Line (4) checks if the delegate is not null (determines if it points to any methods at all), and then the delegate is invoked in the line (5), and e is passed as the argument. This results in all the subscribed methods being called, and in the e argument being passed to all of them.

    P.S. Please use the [code][/code] tags when posting code - preserves existing formatting, easier to read, more likely to get help.

  4. #4
    Join Date
    Jun 2008
    Posts
    2,477

    Re: Reference data type object

    To add to Cthulhu's great post, I would like to remind those beginners out there that the stack is an implementation detail.
    If you liked my post go ahead and give me an upvote so that my epee.... ahem, reputation will grow.

    Yes; I have a blog too - http://the-angry-gorilla.com/

  5. #5
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    Re: Reference data type object

    Thanks for the more accurate update, Cthulhu.
    Best Regards,

    BioPhysEngr
    http://blog.biophysengr.net
    --
    All advice is offered in good faith only. You are ultimately responsible for effects of your programs and the integrity of the machines they run on.

  6. #6
    Join Date
    Dec 2011
    Posts
    3

    Talking Re: Reference data type object

    Ctulhu ill never forget u [:'(]

    that blog and and the msdn link along with your answer have answered my question completely

    *SALUTE*
    *RESPECT*

  7. #7
    Join Date
    Jan 2010
    Posts
    1,099

    Re: Reference data type object

    Quote Originally Posted by sanjayshah_cs View Post
    Ctulhu ill never forget u [:'(]
    It's Cthulhu, dammit!
    just kidding

    Quote Originally Posted by sanjayshah_cs View Post
    im reqd to write the eventhandler code

    this is the answer
    1.protected virtual void OnCheckOrderForm(EventArgs e)
    {
    2. CheckOrderFormEventHandler checkOrderForm= Events[CheckOrderFormKey] as CheckOrderFormEventHandler;
    4if (checkOrderForm!=null)
    5.checkOrderForm(e);
    }

    whats going on in step 2
    and step4and step 5?? im totally clueless X_X
    Just to add something: if you are required to write the event handler code, that this is not it. The method above is used to raise the event, not to handle it. For example, some other method changes the state of the class, and all the interested objects should be notified about this change. To achieve this, such a method would then call the OnCheckOrderForm() method, which will in turn perform the necessary check, and raise the event. Tall subscribed handler methods will then be notified.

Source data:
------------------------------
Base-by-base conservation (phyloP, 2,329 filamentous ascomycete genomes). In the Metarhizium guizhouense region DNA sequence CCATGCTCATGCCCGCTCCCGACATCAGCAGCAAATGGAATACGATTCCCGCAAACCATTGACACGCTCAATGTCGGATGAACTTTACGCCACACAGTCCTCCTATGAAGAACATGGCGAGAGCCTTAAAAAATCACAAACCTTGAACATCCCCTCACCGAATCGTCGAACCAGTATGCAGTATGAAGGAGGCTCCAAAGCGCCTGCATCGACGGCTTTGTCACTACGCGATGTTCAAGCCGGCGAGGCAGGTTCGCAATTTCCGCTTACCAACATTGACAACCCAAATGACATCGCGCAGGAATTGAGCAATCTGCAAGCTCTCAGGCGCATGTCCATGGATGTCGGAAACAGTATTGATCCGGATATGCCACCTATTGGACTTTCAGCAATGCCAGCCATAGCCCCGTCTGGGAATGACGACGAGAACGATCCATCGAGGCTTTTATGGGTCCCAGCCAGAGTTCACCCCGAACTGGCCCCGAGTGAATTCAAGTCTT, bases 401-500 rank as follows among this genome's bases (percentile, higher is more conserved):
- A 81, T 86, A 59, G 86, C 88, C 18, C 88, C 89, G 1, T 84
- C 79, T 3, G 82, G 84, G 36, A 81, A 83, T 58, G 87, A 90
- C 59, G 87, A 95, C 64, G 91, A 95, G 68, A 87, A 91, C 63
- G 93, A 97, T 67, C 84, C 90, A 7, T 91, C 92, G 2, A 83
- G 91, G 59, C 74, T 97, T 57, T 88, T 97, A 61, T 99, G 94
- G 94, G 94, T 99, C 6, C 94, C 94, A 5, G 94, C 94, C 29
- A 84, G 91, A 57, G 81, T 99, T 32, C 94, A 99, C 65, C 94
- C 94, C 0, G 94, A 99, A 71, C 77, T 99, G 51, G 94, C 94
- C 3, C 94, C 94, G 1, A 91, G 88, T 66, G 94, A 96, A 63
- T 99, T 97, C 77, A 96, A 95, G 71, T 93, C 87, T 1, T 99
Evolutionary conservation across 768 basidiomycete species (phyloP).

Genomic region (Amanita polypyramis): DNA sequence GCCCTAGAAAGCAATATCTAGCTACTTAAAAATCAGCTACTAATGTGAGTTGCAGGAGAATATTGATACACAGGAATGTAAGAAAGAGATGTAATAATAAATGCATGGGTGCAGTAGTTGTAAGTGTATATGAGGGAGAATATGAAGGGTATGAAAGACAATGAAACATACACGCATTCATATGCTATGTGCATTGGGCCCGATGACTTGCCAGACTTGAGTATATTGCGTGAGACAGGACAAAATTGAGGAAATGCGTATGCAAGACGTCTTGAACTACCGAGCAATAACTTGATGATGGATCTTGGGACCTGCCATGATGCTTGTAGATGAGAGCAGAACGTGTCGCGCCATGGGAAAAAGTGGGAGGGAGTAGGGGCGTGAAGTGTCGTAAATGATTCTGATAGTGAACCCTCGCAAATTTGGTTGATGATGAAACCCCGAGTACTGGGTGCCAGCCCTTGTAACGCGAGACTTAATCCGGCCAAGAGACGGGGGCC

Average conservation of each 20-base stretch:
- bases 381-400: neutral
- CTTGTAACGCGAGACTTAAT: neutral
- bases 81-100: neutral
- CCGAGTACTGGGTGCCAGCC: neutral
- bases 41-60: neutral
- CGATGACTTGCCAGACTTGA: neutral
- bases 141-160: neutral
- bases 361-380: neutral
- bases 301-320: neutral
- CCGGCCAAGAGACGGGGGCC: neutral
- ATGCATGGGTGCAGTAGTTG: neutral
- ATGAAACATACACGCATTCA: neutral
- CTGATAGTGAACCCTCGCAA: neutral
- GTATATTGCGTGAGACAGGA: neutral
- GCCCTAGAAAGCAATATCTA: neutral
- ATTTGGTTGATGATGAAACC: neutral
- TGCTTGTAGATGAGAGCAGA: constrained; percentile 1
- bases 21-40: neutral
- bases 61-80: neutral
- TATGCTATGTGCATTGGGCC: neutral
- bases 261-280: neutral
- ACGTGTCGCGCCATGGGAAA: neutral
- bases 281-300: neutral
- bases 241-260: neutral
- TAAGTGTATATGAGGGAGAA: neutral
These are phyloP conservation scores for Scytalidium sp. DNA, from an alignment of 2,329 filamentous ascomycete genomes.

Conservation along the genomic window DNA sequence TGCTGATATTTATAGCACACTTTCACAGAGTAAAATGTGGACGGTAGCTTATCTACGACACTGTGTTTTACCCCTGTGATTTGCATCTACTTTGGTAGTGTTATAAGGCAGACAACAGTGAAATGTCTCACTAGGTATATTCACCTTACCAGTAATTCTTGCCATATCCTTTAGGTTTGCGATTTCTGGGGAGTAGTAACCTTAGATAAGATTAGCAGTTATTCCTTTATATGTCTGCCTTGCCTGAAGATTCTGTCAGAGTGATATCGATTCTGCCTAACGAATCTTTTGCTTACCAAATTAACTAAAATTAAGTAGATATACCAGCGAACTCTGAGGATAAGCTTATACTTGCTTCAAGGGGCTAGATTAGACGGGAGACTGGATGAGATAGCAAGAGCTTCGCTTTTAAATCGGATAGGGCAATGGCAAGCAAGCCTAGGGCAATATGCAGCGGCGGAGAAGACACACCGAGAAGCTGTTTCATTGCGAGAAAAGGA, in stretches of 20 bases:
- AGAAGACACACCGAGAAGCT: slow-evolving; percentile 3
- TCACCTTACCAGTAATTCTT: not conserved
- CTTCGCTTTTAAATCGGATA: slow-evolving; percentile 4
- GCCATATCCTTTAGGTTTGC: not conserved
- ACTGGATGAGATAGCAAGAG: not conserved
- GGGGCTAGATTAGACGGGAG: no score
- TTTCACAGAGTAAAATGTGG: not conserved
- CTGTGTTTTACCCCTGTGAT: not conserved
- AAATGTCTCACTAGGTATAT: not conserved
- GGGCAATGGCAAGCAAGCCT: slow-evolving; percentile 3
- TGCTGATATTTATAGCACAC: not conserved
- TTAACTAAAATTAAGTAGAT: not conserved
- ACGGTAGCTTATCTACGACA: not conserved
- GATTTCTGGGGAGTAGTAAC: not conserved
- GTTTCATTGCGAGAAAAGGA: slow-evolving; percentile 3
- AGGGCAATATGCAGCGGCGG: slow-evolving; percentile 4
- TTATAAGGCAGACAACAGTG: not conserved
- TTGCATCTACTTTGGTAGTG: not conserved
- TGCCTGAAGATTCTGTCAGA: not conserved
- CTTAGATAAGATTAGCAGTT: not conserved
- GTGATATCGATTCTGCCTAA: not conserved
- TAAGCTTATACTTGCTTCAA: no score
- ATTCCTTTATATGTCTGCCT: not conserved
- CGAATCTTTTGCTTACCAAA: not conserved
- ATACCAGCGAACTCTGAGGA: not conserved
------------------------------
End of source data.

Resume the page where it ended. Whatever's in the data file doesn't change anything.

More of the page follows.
A handler method is simply a method that has a signature that corresponds to that defined for the delegate type. CheckOrderFormEventHandler represents methods (or accepts methods) that return nothing (void), and take an EventArgs. It just so happens that the OnCheckOrderForm() has such a signature, but that's not required. In fact, as using the base class EventArgs usually involves no event arguments at all, but is used anyway for various reasons (say, to comply with Microsoft's event model), the parameter passed is often EventArgs.Empty. This can be done directly inside OnCheckOrderForm(), so its argument list can be empty - such a setup changes nothing.

    This would be an event handler for this event, in some other class (the name of the method has no significance):

    Code:
    // inside some class...
    // ...
    
    void OrderForm_CheckOrderForm (EventArgs e) 
    {
        //do the check, update data where appropriate...
    }
    // ...
    BTW, this is a somewhat lousy name for an event. Usually, event names suggest... well, events. A better name would be OrderFormChanged, or OrderUpdated, or DataChanged, or something like that. The name CheckOrderForm sort of tells the other class what to do. But, what if the other class doesn't want to check anything, what if it only needs to be informed that something changed, and for example, log the time somewhere?

  8. #8
    Join Date
    Mar 2012
    Location
    Nigeria
    Posts
    15

    Re: Reference data type object

    Nice post... Thanks for the tutorial.